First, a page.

Introduction – Research Trail

As mentioned in the coursework it was encouraged to do the Introduction to HE course. Here I expected to learn more about important concepts and practical techniques.

My Starting point:

I chose the Documentary film alphabet, from the Austrian director Erwin Wagenhofen. I did not chose a well-established art practitioner at this time. First, I already wanted to see this documentary, and secondly I wanted to see how the reflective writing and research concepts from this course works for me.

alphabet

This documentary review the unique capacity in human being for imagination, divergent thinking and creativity. Those are capacities a human has already since birth. Playing is a key activity in learning that leads to new experiences. When we connect to the talents within ourselves in a pressure-free environment than independent thought and growth can happen. According to the film, unfortunately in today’s education systems the economic power dictates standardized approaches and answers. Children lean formula, they function like a machine, and they are living an exhaustive and fearful life. The documentary encourages the viewer to rethink their attitude towards current educational practice. One key example mentioned is the approach of Arno Stern of this invention of ‘painting play’ (‘Malspiel’) that enables children and adults in a safe environment to express themselves in spontaneous and vital painting manner.

Reflection & relevance to my own work:

After reading the first pages of the drawing course material, I found amazingly a few keywords matching from the documentary that I can take along on my further studies:

  • Imagination / Creativity / Energy of vitality / Playing / Experience / Expression

I can see that drawing is also a kind of exploring the world in a playful way, making marks, leaving traces, discovering new experiences. With free flowing and moving strokes I can feel the vitality of the action of drawing. As those keywords seem to be also key elements of this course, I wanted to do a deeper research on them to discuss possibly new areas.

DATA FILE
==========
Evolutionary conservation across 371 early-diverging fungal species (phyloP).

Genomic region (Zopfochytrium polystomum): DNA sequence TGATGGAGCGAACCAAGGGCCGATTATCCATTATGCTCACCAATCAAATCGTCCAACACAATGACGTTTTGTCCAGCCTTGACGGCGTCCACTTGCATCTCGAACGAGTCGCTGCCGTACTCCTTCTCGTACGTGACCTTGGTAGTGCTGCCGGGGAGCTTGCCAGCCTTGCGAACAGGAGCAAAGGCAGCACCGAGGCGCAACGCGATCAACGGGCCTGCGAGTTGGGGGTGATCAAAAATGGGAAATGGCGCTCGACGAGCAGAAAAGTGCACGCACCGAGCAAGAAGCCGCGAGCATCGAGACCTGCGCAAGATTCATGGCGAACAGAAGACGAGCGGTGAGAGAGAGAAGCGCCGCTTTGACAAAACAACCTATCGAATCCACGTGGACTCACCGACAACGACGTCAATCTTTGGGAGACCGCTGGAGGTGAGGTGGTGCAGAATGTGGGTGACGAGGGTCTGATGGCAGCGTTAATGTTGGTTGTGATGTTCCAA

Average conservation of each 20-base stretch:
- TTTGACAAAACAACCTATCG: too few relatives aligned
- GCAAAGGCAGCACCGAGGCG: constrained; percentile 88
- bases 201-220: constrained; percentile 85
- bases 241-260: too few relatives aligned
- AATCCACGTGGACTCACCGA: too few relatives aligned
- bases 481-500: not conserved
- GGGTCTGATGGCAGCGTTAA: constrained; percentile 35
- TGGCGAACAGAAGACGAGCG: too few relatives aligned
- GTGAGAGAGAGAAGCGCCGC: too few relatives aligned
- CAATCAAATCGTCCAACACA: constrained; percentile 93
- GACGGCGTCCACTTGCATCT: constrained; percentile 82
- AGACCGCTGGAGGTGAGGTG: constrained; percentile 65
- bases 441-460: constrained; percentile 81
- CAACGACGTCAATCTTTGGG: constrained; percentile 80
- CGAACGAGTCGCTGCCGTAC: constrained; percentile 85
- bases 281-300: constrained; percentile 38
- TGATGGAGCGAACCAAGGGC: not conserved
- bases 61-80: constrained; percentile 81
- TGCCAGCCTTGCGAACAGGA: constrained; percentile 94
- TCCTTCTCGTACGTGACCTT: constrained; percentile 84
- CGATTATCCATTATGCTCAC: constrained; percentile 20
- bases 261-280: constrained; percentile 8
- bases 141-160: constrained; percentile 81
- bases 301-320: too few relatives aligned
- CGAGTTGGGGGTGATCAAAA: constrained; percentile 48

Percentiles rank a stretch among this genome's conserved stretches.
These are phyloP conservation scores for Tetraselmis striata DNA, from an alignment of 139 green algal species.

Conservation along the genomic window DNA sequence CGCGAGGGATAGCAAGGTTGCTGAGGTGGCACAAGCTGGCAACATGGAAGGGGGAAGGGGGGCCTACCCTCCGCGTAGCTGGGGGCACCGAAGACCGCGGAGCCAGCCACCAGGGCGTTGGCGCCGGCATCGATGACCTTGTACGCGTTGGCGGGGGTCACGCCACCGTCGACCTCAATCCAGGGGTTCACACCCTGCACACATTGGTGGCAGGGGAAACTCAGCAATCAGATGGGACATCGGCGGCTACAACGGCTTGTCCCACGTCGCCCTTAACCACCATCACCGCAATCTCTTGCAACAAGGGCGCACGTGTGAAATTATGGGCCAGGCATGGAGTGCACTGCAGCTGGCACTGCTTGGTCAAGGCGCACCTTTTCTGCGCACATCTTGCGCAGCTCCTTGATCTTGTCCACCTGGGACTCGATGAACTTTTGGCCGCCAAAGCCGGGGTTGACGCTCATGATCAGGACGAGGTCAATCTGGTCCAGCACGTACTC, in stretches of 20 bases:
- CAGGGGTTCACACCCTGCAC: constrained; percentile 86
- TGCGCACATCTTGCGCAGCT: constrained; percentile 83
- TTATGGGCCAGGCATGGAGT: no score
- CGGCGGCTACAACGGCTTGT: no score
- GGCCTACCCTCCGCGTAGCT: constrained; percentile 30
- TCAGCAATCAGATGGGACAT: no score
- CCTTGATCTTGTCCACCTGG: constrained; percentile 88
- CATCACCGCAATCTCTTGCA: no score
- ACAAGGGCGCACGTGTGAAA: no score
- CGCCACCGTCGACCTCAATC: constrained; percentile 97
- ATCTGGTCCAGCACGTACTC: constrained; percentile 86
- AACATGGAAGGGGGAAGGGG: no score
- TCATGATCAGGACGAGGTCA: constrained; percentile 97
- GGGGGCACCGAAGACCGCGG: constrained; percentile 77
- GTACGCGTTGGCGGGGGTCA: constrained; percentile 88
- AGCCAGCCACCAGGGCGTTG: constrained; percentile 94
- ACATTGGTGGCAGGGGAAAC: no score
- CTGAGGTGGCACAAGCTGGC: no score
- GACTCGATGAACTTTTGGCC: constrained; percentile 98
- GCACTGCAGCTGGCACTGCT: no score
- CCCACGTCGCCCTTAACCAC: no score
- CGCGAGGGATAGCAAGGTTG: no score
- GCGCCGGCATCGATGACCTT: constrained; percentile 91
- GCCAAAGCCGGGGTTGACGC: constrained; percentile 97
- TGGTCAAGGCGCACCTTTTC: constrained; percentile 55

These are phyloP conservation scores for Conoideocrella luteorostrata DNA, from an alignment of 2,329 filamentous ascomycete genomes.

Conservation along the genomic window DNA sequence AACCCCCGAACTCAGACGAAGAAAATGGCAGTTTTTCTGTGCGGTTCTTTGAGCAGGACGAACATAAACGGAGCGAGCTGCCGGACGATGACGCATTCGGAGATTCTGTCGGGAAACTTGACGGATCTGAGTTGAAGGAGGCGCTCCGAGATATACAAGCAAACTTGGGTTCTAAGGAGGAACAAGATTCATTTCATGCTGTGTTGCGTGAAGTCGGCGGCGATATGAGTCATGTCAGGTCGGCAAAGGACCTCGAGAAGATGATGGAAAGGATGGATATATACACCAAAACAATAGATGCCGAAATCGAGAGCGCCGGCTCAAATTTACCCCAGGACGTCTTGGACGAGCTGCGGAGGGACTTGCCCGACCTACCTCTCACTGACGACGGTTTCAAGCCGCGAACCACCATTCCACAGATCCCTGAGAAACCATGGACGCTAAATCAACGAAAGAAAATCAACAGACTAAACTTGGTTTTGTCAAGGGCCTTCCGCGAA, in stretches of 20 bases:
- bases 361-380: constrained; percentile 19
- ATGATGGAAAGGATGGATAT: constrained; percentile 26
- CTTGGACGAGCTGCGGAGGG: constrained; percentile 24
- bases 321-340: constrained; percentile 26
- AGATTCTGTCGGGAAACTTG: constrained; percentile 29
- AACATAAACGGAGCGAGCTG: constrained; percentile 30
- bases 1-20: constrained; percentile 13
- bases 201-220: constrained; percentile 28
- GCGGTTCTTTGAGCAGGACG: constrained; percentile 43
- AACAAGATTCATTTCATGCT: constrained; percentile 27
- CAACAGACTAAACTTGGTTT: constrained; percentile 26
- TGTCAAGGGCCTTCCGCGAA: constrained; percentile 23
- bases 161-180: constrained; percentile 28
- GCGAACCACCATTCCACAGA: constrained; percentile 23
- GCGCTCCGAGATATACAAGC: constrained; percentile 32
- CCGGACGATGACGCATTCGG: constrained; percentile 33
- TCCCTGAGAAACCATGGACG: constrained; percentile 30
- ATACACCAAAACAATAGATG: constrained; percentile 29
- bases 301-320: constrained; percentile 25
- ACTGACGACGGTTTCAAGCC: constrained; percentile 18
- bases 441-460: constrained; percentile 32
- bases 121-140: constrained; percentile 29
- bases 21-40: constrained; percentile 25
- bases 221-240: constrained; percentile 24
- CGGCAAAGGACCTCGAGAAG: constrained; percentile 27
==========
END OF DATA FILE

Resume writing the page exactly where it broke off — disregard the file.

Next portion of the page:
Further research:

I selected one journal and two books for this: An article in a German weekly magazine about Arno Stern (2008) and the ‘painting play’, a book of the psychologist Daniel N Stern (2010) on ‘Vitality’, and a book from the art theorist and perceptual psychologist Rudolf Arnheim (1974) on ‘Visual perception’

Stefan513593  - Introduction- Research trail

Stefan513593 – Introduction- Research trail

Arno Stern (2008): ‘Malspiel’ (‘Painting Play’)

In the safe environment of the studio ‘Malspiel’ (‘Painting Play’) children (also adults) are getting in close contact with themselves. The leave traces on paper in a spontaneous and unintentionally way. The process of painting has a healing effect. A Stern found out that children in early years discover the world with a specific visual language that is true across cultures in the world.

Daniel N Stern (2010): ‘Vitality’

Vitality is to be seen as a Whole (according to the ‘Gestalt’ approach -psychology). It is a dynamic experience and unfolds in five elements: Movement, Time, Force, Space, and Directionality. ‘Each art form identifies for itself dynamic forms and invent marks in order to achieve and translate a desired vitality.’

Rudolf Arnheim (1974): Growth and expression

In the growth of children visual perception develops in a specific and general way. Drawing is a behavior of motion and therefore is a timely activity. The picture-making in early years develops from simple shapes to complex ones (‘Law of differentiation’). And the perception develops from a general to a specific approach. At the beginning drawing happens purely in a two dimensional picture plane. The contour line is the boarder. The flatness is a ‘unspecific and undifferentiated state’.